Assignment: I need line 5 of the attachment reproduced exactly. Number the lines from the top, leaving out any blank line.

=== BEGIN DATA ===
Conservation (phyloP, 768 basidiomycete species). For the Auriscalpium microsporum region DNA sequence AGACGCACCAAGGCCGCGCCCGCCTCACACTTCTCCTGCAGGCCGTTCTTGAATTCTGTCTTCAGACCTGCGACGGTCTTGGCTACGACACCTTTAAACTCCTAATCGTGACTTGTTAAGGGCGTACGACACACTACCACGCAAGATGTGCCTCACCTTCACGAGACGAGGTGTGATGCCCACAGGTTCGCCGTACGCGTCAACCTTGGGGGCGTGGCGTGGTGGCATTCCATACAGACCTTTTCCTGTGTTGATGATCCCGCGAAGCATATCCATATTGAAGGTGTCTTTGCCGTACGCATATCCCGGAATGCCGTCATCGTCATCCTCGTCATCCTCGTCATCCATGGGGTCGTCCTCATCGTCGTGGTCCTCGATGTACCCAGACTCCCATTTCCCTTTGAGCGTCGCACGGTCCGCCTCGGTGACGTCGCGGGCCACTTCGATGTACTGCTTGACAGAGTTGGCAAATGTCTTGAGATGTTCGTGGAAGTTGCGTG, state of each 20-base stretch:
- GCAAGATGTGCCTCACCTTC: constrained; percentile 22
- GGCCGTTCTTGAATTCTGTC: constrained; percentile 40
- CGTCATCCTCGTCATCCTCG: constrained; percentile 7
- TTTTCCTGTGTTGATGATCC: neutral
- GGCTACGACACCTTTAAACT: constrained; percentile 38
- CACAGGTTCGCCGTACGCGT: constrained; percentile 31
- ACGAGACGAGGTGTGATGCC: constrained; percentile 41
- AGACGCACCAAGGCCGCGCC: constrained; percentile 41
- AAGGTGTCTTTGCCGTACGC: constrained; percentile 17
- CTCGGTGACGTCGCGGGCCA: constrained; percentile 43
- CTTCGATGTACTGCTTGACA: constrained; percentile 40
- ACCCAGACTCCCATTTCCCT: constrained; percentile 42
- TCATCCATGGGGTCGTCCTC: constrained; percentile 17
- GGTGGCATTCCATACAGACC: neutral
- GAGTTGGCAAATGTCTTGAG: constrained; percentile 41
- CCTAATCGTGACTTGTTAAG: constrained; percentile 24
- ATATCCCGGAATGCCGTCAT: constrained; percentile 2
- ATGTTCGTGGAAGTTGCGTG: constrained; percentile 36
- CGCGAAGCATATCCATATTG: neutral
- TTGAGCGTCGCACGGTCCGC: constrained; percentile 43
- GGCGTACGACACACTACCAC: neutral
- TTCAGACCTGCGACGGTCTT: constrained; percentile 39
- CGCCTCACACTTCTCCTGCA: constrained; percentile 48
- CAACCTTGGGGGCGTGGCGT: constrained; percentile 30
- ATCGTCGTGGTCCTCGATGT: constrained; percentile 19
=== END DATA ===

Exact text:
- TTTTCCTGTGTTGATGATCC: neutral